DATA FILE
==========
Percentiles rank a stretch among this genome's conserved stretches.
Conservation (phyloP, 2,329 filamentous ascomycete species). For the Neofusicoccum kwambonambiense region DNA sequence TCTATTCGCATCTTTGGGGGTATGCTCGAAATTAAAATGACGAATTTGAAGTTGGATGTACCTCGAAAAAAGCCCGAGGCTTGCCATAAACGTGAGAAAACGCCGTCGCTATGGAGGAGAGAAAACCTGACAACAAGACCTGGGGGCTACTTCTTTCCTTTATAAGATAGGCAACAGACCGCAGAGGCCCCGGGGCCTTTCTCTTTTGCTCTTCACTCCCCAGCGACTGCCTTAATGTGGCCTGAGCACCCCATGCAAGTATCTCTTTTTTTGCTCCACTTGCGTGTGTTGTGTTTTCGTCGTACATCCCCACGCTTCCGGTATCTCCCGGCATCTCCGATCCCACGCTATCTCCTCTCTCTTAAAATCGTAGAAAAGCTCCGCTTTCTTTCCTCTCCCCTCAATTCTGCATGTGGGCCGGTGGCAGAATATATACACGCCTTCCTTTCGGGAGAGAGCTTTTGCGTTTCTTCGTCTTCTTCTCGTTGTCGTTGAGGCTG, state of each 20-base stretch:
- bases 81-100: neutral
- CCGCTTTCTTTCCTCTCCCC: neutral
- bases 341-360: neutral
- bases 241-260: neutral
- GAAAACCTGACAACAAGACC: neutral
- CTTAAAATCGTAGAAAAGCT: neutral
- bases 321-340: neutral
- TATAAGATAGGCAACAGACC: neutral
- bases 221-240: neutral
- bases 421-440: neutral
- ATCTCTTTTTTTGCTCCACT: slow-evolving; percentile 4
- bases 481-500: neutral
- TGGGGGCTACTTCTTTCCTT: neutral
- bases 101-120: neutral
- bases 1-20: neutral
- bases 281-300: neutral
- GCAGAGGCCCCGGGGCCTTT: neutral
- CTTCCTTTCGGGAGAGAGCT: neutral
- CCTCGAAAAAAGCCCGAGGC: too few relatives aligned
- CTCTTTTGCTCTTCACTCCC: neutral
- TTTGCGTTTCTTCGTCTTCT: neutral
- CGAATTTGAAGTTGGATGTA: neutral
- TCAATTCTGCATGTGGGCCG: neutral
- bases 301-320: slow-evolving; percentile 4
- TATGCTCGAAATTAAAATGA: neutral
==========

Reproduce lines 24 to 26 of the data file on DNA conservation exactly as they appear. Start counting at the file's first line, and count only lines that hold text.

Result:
- CGAATTTGAAGTTGGATGTA: neutral
- TCAATTCTGCATGTGGGCCG: neutral
- bases 301-320: slow-evolving; percentile 4